Friday, January 16, 2009

Fish Aquarium

For my birthday, Amy surprised me with a sixty gallon aquarium for fish. I've been mentioning it here and there for some time now, and sometime around Amy's birthday, I mentioned that I would find one to be a good gift. Fish were one of my hobbies growing up. For many years I maintained a 30 gallon tank with a variety of fish, usually centered around a pair or two of angel fish. I'm really not sure why I didn't move the tank when we moved, or even take it when Steve, my stepfather, didn't want it anymore either. I told him to give it away! I do hope that whoever got it was starting out and is now enjoying the great hobby.

Tonight was setup night. I had actually started filling it yesterday, and added the gravel, but tonight, I setup the filter and heater, finished filling it, and placed the decorations, rocks and fake plants. It looks pretty good, but one of the fluorescent bulbs on the cover doesn't seem to want to light. The water needs to settle and let some bacteria develop before I add some fish, but it won't be long. I should be able to add a few small fish in three or four days. I'm not sure what to add though. I'm thinking of rosy barbs or tiger barbs. As tropical fish go, they are virtual indestructible or at least the most resilient for a new tank.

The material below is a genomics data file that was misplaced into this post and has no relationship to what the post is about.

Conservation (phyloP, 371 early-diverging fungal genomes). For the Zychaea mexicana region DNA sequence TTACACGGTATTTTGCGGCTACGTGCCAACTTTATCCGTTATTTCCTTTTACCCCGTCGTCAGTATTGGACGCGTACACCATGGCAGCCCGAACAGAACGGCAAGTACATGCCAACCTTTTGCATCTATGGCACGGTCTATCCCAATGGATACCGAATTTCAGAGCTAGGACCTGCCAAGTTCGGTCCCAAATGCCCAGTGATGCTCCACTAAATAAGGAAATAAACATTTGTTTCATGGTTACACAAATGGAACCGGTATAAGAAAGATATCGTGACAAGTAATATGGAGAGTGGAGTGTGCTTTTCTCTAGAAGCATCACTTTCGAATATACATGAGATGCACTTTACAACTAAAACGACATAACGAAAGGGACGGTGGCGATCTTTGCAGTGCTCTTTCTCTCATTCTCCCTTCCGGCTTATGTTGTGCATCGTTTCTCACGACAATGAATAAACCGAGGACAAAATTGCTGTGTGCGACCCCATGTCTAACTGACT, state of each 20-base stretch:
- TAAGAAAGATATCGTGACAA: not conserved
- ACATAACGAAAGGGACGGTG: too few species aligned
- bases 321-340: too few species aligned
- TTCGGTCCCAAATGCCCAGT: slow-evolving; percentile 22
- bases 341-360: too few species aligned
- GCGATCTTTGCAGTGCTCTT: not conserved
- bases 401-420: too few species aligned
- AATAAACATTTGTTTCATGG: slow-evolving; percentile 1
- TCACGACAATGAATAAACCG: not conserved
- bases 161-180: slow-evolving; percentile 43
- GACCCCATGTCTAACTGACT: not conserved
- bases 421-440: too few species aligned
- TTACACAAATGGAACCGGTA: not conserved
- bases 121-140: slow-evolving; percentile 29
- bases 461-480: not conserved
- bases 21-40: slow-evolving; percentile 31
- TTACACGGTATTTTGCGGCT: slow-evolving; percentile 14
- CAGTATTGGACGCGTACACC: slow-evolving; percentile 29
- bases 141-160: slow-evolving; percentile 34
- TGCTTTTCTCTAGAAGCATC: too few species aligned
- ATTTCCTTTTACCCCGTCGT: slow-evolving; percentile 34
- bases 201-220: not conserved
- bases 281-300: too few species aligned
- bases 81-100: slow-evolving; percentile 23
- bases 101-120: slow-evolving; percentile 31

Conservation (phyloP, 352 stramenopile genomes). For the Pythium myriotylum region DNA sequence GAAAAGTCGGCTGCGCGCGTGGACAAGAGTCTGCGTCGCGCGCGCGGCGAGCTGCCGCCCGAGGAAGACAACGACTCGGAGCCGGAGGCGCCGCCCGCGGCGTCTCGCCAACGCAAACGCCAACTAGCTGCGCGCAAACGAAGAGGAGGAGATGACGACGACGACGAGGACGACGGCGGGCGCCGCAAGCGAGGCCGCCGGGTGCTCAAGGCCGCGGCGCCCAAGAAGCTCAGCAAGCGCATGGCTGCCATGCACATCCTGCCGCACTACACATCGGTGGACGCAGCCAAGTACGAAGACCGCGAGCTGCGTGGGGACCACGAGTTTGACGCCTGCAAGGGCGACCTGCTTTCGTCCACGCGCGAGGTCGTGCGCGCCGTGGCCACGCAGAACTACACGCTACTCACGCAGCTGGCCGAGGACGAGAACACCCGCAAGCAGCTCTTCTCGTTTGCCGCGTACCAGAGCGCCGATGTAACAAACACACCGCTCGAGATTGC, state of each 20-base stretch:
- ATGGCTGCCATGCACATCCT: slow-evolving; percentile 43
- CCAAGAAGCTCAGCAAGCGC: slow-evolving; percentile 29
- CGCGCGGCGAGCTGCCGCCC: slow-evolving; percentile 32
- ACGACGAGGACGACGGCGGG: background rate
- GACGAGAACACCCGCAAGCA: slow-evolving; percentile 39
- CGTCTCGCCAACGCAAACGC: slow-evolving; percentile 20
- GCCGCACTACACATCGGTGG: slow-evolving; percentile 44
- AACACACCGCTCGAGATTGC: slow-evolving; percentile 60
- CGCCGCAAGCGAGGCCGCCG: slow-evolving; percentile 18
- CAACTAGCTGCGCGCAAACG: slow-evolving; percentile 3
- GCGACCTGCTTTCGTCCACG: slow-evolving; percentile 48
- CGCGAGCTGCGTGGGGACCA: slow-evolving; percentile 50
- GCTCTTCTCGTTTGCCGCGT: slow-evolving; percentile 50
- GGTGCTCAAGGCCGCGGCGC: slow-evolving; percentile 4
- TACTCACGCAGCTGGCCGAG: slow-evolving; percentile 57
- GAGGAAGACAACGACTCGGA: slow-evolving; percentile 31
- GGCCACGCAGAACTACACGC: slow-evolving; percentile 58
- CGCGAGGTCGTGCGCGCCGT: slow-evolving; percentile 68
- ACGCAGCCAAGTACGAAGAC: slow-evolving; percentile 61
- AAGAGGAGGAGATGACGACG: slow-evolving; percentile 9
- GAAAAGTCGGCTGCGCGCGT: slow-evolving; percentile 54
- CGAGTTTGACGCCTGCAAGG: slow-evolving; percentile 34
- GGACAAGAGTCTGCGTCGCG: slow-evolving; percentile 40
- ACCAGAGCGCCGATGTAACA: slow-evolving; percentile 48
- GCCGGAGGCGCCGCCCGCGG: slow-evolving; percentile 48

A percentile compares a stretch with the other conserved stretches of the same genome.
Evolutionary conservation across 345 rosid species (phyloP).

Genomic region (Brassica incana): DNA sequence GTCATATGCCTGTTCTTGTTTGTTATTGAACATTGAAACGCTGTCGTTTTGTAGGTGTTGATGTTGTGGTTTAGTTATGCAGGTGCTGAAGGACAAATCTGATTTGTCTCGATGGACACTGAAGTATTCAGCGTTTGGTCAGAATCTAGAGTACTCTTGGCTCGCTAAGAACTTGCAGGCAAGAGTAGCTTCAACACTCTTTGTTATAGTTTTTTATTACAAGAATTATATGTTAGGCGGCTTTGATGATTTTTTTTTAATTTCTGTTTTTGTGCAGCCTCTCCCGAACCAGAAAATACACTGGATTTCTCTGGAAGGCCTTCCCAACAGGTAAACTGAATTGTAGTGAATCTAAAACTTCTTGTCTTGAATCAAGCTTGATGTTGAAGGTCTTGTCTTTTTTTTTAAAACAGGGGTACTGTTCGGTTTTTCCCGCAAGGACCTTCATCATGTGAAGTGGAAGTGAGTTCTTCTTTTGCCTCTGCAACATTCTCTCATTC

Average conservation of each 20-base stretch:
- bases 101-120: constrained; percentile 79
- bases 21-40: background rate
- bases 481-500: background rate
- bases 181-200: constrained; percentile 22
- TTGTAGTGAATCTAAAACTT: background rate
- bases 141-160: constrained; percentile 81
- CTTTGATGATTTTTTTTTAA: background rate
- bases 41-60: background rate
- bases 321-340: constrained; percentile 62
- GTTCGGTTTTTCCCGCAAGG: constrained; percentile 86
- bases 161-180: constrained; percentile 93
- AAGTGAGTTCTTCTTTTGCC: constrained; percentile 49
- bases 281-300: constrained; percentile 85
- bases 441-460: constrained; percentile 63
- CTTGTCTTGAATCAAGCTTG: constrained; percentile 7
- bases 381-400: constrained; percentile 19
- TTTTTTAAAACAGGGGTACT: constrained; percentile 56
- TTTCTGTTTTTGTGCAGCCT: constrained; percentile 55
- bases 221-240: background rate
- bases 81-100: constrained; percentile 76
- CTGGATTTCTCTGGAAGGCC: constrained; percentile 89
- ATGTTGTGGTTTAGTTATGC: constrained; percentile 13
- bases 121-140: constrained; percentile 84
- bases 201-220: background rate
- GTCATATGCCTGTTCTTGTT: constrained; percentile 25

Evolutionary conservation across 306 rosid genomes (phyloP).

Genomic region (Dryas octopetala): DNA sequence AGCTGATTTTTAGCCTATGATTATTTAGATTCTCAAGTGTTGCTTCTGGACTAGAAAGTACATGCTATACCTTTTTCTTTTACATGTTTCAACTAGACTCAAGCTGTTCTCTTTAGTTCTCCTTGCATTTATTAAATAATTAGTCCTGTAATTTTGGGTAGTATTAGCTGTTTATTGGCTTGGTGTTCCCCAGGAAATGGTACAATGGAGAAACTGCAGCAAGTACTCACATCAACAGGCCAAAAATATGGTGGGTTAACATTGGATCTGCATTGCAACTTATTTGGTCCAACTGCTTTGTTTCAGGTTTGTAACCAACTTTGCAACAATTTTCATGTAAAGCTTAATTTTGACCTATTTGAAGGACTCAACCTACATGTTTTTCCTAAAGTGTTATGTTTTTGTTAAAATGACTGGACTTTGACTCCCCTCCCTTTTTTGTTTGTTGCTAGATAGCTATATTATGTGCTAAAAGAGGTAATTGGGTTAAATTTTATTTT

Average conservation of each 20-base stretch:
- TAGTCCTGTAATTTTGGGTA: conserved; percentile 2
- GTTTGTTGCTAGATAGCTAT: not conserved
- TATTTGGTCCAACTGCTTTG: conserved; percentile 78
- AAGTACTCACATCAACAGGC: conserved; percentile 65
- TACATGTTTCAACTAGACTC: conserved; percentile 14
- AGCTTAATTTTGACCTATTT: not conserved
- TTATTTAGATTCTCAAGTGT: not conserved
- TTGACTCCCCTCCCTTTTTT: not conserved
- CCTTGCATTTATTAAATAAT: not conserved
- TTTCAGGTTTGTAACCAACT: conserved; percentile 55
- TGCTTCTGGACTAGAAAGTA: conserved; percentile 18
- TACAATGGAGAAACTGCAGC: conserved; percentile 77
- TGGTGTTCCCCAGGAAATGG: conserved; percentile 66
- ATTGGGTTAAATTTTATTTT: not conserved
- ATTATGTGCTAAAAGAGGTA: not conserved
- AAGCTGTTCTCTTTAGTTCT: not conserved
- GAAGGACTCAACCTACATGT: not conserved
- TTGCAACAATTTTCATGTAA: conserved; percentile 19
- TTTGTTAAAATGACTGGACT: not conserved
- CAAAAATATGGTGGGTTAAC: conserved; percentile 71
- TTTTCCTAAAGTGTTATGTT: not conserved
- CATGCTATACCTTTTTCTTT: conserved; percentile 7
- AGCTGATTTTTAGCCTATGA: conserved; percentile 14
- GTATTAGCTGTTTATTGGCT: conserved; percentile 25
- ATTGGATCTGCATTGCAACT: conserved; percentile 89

In the coming weeks, I want to add a couple of loaches for bottom feeding, a school of neons or other tetras, eventually leading up to four or so angel fish. Before introducing the angel fish, I want the smaller fish to be well established in the tank, and grown a little from their pet store size. Angel fish can bully and even kill smaller fish in the tank, and this introduction method will give the smaller fish the upper hand.

Much later, I would like to work on a more complete ecosystem. I had a lot of trouble with this when I was a kid, but I think I have more patients now, and even then I understood that my 30 gallon tank was a little small for that. With the right balance of different types of fish and plants, and proper water filtration, you get a balanced ecosystem that requires less overall maintenance. The trick is getting the right balance! We'll see, first, I have to keep the first few fish alive!

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